Corticosterone. For the experiments on the effects of metyrapone and stress on corticosterone levels, corticosterone was extracted from plasma with anhydrous ethanol, and corticosterone levels were assayed in duplicates with an antibody to corticosterone obtained from Endocrine Sciences (Tarzana, CA) and 3H-labeled corticosterone obtained from Dupont (Boston, MA). In routine plasma corticosterone determinations performed in the Concordia laboratory, the intra- and interassay coefficients of variation are 4.0 and 10.0%, respectively.
ACTH. Plasma ACTH concentrations were measured by a sensitive radioimmunoassay as described previously (Walker, 1995). Briefly, 50 μl of plasma was incubated with a specific ACTH antiserum generously supplied by Dr. W. Engeland (University of Minnesota). The [125I]ACTH was purchased from Incstar (Stillwater, MN). The limit of detection was 0.78 pg/tube, and interassay and intra-assay coefficients of variation were 26% (n = 12) and 8% (n = 16), respectively.
Statistical analyses. The data used for the statistical analyses in the reinstatement study were those from the last test for the priming effect of saline and, when appropriate, the mean values from each of the two tests for reinstatement with the heroin prime and footshock. Data were collected for each hour of testing. Three separate analyses were carried out. The first was performed on the data from the MET-ACUTE group and examined the effect of acute metyrapone pretreatment on reinstatement after priming injections of saline or heroin or exposure to footshock. Data were analyzed by repeated-measures ANOVA using the factors of Test Condition(saline, heroin, and footshock); Pretreatment Condition(metyrapone or vehicle); and Hour (each hour of test). The second analysis examined the data from the MET-CHRONIC group and determined the effect of chronic metyrapone injections on footshock- and heroin-induced reinstatement. The data were analyzed by repeated-measures ANOVA for Test Condition (saline, heroin, and footshock) and Hour. A third analysis was performed on the data from the ADX and the SHAM groups and examined the effect of adrenalectomy on reinstatement. Repeated-measures ANOVA used the between-subject factor of Adrenalectomy (adrenalectomy vs sham) and the within-subject factors of Test Condition(saline, heroin, and footshock) and Hour.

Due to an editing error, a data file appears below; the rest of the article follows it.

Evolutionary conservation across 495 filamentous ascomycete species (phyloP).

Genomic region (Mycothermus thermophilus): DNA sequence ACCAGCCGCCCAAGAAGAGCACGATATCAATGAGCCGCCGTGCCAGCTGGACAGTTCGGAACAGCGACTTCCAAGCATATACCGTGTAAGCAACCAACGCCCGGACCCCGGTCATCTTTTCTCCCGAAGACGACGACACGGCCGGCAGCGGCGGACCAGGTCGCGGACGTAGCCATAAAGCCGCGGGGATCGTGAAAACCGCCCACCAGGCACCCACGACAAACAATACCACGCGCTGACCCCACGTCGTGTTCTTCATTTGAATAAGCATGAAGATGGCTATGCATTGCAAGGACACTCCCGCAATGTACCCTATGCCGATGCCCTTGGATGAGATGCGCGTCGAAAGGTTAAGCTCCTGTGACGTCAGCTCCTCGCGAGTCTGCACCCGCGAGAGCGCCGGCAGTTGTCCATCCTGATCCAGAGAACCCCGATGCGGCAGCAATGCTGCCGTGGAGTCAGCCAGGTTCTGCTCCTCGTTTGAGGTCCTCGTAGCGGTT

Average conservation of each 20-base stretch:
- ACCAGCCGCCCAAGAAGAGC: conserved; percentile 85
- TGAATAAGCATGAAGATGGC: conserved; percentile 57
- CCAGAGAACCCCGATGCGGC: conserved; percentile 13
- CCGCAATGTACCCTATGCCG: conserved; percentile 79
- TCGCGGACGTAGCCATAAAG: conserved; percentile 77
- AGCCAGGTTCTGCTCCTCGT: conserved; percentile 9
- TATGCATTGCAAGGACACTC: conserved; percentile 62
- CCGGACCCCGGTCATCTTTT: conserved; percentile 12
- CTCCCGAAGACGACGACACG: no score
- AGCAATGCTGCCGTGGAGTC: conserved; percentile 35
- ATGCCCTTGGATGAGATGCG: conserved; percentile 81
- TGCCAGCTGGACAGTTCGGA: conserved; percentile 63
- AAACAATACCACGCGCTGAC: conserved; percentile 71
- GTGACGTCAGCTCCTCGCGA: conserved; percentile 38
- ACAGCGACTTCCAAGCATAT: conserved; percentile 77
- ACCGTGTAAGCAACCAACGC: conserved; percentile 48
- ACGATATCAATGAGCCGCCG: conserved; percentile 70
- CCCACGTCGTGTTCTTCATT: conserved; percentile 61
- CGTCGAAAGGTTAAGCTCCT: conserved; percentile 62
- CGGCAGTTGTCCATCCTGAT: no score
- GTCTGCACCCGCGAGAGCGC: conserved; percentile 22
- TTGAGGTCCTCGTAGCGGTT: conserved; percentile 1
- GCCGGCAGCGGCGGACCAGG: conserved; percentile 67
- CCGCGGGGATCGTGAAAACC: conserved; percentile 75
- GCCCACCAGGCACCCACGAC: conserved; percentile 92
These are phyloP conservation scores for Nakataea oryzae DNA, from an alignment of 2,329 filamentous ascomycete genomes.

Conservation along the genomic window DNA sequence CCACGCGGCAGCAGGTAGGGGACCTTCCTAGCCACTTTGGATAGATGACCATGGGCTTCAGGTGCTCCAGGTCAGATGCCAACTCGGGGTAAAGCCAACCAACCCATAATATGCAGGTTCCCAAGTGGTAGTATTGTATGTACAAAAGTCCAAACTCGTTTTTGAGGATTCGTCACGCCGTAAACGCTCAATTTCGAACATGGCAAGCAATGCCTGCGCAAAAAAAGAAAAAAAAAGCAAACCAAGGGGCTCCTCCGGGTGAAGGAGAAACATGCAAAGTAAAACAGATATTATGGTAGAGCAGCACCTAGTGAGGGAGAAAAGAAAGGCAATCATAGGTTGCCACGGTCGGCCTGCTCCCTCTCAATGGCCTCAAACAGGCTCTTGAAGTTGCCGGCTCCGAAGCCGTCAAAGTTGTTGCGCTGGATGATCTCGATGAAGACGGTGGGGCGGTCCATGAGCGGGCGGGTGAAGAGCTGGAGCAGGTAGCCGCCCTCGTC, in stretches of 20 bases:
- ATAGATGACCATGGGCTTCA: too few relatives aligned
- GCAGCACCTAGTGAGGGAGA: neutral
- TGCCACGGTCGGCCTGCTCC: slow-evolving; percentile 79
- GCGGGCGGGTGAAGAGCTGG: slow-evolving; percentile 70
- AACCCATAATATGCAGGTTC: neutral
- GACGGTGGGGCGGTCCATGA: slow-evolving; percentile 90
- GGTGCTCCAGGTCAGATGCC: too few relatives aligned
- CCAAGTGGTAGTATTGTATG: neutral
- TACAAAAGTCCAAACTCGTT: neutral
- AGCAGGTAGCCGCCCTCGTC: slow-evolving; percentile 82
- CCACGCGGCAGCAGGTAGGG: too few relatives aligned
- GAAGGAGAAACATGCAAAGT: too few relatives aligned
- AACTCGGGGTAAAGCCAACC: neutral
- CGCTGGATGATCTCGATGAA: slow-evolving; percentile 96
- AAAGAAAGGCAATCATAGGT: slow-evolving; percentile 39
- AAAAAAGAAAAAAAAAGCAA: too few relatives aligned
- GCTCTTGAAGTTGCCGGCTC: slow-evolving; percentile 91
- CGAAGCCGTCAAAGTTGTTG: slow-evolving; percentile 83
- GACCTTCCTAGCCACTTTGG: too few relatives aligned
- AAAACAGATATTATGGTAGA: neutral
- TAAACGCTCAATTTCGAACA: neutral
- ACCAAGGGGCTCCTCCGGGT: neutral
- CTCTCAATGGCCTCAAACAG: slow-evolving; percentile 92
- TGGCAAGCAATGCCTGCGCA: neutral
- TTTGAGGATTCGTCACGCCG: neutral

The data from the hormonal assays were analyzed by ANOVAs. In the case of the heroin-trained animals in group MET-ACUTE, there was one between factor (vehicle vs metyrapone) and one within factor (Pre- and Poststress). For the drug-naive animals, there were two between factors (vehicle vs metyrapone and no stress vs stress). In all cases,post hoc analyses were performed using the Fisher least significant difference test with a significance level ofp = 0.05 (two-tailed).
Experiment 2: CRF and α-helical CRF
Subjects and surgery. The subjects were 56 male Long–Evans rats. Twenty rats were excluded because of catheter failure during training, loss of head caps, sickness, or improper cannula placement. Rats were also excluded if they did not meet the extinction criterion after four ICV vehicle injections (see below). The rats were maintained under the conditions described in experiment 1. During the surgery for intravenous catheterization, each rat was also implanted with a 22 gauge guide cannula (Plastic One) above one of the lateral ventricles. The stereotaxic coordinates used were −0.9 mm from bregma, 1.4 mm lateral from the midline, and −3.0 mm from the skull surface. The incisor bar was set at −3.5 mm.
Drugs and injection procedures